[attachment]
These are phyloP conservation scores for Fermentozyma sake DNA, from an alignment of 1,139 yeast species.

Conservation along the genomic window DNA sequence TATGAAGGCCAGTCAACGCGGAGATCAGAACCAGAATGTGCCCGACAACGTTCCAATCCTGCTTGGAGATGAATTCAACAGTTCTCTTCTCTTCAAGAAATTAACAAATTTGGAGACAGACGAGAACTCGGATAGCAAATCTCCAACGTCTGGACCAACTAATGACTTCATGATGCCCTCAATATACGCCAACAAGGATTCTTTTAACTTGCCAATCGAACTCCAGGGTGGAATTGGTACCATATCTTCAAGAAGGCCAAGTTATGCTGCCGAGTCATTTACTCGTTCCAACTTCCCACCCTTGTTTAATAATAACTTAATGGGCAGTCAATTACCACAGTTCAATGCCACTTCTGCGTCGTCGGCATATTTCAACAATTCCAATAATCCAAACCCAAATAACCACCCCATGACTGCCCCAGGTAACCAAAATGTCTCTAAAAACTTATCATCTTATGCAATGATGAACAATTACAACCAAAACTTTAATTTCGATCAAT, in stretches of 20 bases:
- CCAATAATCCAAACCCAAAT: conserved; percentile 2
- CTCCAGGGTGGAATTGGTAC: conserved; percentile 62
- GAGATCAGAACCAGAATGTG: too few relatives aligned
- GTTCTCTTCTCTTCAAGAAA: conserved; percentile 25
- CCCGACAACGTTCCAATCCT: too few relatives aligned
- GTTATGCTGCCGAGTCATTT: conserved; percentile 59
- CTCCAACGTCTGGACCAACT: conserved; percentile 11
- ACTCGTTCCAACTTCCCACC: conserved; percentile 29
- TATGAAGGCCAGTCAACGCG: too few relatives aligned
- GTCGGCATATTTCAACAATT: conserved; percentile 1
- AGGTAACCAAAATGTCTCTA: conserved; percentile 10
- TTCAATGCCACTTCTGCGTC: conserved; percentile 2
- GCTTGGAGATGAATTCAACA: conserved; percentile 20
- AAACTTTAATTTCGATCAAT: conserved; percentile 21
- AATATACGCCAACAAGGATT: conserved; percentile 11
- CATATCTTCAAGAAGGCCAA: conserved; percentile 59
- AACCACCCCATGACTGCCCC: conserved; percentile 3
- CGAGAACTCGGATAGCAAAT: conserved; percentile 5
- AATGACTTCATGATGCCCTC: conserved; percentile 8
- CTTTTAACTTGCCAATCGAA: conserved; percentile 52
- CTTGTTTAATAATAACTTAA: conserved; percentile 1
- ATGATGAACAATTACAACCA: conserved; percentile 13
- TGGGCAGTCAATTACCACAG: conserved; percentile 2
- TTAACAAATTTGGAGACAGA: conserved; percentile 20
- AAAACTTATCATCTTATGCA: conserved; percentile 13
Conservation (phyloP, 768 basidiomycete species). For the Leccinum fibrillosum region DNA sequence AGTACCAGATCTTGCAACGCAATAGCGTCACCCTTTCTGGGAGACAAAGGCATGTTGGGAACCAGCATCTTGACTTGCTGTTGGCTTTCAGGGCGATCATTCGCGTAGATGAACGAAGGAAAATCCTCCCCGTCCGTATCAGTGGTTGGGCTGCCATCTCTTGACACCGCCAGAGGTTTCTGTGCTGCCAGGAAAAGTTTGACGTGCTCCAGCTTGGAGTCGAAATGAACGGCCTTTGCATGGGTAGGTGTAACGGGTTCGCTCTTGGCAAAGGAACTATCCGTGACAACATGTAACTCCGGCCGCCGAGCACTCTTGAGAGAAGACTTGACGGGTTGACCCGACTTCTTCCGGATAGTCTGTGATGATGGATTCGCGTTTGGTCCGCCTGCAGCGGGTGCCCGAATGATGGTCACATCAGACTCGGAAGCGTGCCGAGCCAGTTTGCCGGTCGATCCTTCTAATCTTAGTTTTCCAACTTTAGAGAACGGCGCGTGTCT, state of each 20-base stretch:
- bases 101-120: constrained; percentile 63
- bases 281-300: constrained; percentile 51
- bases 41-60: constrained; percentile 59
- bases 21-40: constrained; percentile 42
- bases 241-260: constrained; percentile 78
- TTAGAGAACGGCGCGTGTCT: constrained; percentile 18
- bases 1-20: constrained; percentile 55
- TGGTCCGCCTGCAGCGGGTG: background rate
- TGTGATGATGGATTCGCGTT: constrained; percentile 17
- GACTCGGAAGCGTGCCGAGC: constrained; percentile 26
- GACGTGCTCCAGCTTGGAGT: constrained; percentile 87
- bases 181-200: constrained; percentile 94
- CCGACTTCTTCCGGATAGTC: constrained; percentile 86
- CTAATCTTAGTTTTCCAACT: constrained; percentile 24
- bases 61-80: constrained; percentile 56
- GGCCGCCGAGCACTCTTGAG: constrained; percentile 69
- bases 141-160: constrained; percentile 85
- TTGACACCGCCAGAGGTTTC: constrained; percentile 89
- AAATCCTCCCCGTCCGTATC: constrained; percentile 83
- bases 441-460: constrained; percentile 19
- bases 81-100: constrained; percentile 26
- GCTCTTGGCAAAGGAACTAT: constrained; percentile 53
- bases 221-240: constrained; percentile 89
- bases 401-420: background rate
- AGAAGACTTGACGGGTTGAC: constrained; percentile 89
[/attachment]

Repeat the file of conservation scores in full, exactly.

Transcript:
These are phyloP conservation scores for Fermentozyma sake DNA, from an alignment of 1,139 yeast species.

Conservation along the genomic window DNA sequence TATGAAGGCCAGTCAACGCGGAGATCAGAACCAGAATGTGCCCGACAACGTTCCAATCCTGCTTGGAGATGAATTCAACAGTTCTCTTCTCTTCAAGAAATTAACAAATTTGGAGACAGACGAGAACTCGGATAGCAAATCTCCAACGTCTGGACCAACTAATGACTTCATGATGCCCTCAATATACGCCAACAAGGATTCTTTTAACTTGCCAATCGAACTCCAGGGTGGAATTGGTACCATATCTTCAAGAAGGCCAAGTTATGCTGCCGAGTCATTTACTCGTTCCAACTTCCCACCCTTGTTTAATAATAACTTAATGGGCAGTCAATTACCACAGTTCAATGCCACTTCTGCGTCGTCGGCATATTTCAACAATTCCAATAATCCAAACCCAAATAACCACCCCATGACTGCCCCAGGTAACCAAAATGTCTCTAAAAACTTATCATCTTATGCAATGATGAACAATTACAACCAAAACTTTAATTTCGATCAAT, in stretches of 20 bases:
- CCAATAATCCAAACCCAAAT: conserved; percentile 2
- CTCCAGGGTGGAATTGGTAC: conserved; percentile 62
- GAGATCAGAACCAGAATGTG: too few relatives aligned
- GTTCTCTTCTCTTCAAGAAA: conserved; percentile 25
- CCCGACAACGTTCCAATCCT: too few relatives aligned
- GTTATGCTGCCGAGTCATTT: conserved; percentile 59
- CTCCAACGTCTGGACCAACT: conserved; percentile 11
- ACTCGTTCCAACTTCCCACC: conserved; percentile 29
- TATGAAGGCCAGTCAACGCG: too few relatives aligned
- GTCGGCATATTTCAACAATT: conserved; percentile 1
- AGGTAACCAAAATGTCTCTA: conserved; percentile 10
- TTCAATGCCACTTCTGCGTC: conserved; percentile 2
- GCTTGGAGATGAATTCAACA: conserved; percentile 20
- AAACTTTAATTTCGATCAAT: conserved; percentile 21
- AATATACGCCAACAAGGATT: conserved; percentile 11
- CATATCTTCAAGAAGGCCAA: conserved; percentile 59
- AACCACCCCATGACTGCCCC: conserved; percentile 3
- CGAGAACTCGGATAGCAAAT: conserved; percentile 5
- AATGACTTCATGATGCCCTC: conserved; percentile 8
- CTTTTAACTTGCCAATCGAA: conserved; percentile 52
- CTTGTTTAATAATAACTTAA: conserved; percentile 1
- ATGATGAACAATTACAACCA: conserved; percentile 13
- TGGGCAGTCAATTACCACAG: conserved; percentile 2
- TTAACAAATTTGGAGACAGA: conserved; percentile 20
- AAAACTTATCATCTTATGCA: conserved; percentile 13
Conservation (phyloP, 768 basidiomycete species). For the Leccinum fibrillosum region DNA sequence AGTACCAGATCTTGCAACGCAATAGCGTCACCCTTTCTGGGAGACAAAGGCATGTTGGGAACCAGCATCTTGACTTGCTGTTGGCTTTCAGGGCGATCATTCGCGTAGATGAACGAAGGAAAATCCTCCCCGTCCGTATCAGTGGTTGGGCTGCCATCTCTTGACACCGCCAGAGGTTTCTGTGCTGCCAGGAAAAGTTTGACGTGCTCCAGCTTGGAGTCGAAATGAACGGCCTTTGCATGGGTAGGTGTAACGGGTTCGCTCTTGGCAAAGGAACTATCCGTGACAACATGTAACTCCGGCCGCCGAGCACTCTTGAGAGAAGACTTGACGGGTTGACCCGACTTCTTCCGGATAGTCTGTGATGATGGATTCGCGTTTGGTCCGCCTGCAGCGGGTGCCCGAATGATGGTCACATCAGACTCGGAAGCGTGCCGAGCCAGTTTGCCGGTCGATCCTTCTAATCTTAGTTTTCCAACTTTAGAGAACGGCGCGTGTCT, state of each 20-base stretch:
- bases 101-120: constrained; percentile 63
- bases 281-300: constrained; percentile 51
- bases 41-60: constrained; percentile 59
- bases 21-40: constrained; percentile 42
- bases 241-260: constrained; percentile 78
- TTAGAGAACGGCGCGTGTCT: constrained; percentile 18
- bases 1-20: constrained; percentile 55
- TGGTCCGCCTGCAGCGGGTG: background rate
- TGTGATGATGGATTCGCGTT: constrained; percentile 17
- GACTCGGAAGCGTGCCGAGC: constrained; percentile 26
- GACGTGCTCCAGCTTGGAGT: constrained; percentile 87
- bases 181-200: constrained; percentile 94
- CCGACTTCTTCCGGATAGTC: constrained; percentile 86
- CTAATCTTAGTTTTCCAACT: constrained; percentile 24
- bases 61-80: constrained; percentile 56
- GGCCGCCGAGCACTCTTGAG: constrained; percentile 69
- bases 141-160: constrained; percentile 85
- TTGACACCGCCAGAGGTTTC: constrained; percentile 89
- AAATCCTCCCCGTCCGTATC: constrained; percentile 83
- bases 441-460: constrained; percentile 19
- bases 81-100: constrained; percentile 26
- GCTCTTGGCAAAGGAACTAT: constrained; percentile 53
- bases 221-240: constrained; percentile 89
- bases 401-420: background rate
- AGAAGACTTGACGGGTTGAC: constrained; percentile 89